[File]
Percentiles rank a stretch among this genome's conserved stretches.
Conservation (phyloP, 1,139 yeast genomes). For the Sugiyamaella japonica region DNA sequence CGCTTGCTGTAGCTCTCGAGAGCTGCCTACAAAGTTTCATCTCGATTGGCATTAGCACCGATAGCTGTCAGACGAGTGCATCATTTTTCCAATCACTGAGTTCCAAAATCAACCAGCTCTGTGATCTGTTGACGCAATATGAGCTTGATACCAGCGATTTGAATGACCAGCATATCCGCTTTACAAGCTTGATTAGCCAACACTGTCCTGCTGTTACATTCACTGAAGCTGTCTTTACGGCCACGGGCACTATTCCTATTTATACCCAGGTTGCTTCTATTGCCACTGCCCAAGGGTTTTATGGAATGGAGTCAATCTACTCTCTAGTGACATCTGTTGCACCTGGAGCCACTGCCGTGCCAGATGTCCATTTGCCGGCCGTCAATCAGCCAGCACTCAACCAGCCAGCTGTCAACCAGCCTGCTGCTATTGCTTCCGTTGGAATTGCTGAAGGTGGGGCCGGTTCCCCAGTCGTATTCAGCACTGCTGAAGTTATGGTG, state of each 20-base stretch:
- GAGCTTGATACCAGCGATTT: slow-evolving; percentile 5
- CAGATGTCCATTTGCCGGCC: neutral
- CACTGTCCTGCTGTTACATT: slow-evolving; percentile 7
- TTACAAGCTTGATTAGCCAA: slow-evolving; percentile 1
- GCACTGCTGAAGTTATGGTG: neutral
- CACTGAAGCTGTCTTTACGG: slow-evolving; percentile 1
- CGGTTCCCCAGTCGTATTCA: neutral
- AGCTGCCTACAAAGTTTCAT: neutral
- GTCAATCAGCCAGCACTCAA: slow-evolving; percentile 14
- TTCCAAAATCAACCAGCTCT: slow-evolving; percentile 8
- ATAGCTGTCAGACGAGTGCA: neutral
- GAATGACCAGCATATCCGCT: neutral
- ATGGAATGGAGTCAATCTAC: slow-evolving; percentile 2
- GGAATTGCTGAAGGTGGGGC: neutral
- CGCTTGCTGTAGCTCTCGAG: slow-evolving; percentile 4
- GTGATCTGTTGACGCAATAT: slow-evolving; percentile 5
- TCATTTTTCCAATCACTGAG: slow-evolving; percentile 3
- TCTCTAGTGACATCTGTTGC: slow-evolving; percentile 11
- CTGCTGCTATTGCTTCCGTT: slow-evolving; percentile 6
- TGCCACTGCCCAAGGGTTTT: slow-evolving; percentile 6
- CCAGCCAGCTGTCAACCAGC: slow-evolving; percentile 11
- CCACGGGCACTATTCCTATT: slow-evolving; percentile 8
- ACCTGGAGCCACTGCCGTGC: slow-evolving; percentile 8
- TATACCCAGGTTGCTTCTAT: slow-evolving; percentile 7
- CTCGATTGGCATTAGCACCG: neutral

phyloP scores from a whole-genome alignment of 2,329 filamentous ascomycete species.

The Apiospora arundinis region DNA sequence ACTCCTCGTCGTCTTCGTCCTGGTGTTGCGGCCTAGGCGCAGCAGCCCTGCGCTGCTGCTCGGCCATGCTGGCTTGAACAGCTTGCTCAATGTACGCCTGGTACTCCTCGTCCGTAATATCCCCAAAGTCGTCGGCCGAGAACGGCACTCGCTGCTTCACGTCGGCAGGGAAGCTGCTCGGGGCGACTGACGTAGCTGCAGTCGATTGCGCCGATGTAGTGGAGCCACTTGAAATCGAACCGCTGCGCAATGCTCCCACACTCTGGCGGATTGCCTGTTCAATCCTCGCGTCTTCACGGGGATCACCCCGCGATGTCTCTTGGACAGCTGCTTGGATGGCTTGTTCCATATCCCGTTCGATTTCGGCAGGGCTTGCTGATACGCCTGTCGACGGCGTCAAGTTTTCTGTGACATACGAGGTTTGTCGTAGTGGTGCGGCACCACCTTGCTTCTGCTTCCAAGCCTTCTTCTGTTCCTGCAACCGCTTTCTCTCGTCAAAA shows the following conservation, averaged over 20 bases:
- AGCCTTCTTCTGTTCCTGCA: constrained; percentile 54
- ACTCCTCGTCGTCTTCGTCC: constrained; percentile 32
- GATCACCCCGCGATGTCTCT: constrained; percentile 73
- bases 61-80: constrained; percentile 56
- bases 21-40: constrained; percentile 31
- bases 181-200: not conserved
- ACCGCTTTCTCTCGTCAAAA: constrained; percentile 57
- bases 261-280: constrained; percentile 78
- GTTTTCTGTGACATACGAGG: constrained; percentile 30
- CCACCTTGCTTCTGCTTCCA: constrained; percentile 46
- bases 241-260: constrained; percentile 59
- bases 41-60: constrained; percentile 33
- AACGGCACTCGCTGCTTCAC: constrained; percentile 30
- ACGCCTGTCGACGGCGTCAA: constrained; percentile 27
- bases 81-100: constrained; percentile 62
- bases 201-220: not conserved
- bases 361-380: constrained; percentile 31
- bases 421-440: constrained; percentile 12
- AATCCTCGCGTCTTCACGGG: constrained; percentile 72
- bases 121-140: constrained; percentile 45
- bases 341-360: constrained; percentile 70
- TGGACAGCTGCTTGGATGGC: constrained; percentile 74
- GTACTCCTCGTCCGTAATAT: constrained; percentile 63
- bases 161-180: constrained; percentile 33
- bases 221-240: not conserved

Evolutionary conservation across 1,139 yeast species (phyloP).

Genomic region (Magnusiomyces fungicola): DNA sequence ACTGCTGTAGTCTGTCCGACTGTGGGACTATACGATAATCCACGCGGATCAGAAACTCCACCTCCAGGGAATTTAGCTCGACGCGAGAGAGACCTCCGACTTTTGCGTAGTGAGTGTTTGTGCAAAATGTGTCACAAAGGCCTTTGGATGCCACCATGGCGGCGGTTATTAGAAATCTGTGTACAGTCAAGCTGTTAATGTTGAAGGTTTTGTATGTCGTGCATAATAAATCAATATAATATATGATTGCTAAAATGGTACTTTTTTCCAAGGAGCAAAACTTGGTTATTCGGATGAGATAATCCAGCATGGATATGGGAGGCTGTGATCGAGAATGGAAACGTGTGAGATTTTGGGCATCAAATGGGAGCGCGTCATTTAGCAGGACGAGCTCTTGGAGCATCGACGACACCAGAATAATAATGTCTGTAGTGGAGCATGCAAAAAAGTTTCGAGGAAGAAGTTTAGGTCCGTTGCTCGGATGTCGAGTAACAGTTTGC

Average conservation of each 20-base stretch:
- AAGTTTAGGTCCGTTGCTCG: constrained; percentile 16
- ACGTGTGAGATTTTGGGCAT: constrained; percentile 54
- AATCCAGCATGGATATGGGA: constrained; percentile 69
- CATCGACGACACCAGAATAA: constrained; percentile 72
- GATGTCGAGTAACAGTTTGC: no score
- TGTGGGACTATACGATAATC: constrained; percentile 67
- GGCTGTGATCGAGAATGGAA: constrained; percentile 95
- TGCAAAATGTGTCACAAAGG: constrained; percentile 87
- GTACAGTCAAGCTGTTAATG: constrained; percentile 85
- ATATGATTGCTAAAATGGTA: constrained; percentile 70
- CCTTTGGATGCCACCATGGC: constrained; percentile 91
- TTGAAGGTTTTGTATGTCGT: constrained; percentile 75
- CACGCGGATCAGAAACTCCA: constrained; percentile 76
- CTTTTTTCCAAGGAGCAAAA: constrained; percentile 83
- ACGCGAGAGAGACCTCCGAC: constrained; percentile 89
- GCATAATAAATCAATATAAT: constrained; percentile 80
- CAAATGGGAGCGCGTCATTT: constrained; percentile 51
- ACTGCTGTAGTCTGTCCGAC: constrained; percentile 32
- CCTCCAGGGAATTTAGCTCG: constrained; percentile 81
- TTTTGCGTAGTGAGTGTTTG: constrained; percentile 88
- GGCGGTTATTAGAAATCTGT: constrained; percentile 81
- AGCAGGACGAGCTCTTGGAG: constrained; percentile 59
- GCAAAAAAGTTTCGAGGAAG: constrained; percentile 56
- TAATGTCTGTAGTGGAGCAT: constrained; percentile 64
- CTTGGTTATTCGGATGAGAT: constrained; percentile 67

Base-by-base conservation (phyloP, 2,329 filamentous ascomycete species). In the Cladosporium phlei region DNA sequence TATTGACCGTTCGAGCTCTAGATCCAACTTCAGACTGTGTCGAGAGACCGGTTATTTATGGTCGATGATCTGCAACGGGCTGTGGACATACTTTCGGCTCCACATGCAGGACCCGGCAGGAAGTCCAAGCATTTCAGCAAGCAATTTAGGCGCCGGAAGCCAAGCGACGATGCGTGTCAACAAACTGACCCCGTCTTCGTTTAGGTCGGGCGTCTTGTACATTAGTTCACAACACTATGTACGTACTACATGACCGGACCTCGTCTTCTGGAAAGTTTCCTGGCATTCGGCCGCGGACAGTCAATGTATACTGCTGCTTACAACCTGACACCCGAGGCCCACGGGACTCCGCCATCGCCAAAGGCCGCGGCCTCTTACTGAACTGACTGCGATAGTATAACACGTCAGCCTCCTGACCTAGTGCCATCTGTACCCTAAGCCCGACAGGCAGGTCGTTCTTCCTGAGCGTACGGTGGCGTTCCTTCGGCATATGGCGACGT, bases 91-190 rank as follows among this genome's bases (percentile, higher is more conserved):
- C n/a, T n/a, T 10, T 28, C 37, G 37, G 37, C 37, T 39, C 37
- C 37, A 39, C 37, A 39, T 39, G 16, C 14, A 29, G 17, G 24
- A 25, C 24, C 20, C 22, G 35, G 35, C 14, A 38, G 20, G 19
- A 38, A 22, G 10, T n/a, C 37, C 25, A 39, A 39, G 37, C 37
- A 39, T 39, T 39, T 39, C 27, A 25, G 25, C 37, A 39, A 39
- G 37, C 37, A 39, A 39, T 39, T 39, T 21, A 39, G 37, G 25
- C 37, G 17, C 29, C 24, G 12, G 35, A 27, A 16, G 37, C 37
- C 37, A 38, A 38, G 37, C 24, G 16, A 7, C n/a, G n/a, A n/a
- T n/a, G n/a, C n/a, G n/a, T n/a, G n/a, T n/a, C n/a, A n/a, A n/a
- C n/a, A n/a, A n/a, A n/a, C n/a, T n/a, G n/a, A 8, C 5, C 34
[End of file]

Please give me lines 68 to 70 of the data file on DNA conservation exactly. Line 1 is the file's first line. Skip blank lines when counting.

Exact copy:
- CCTTTGGATGCCACCATGGC: constrained; percentile 91
- TTGAAGGTTTTGTATGTCGT: constrained; percentile 75
- CACGCGGATCAGAAACTCCA: constrained; percentile 76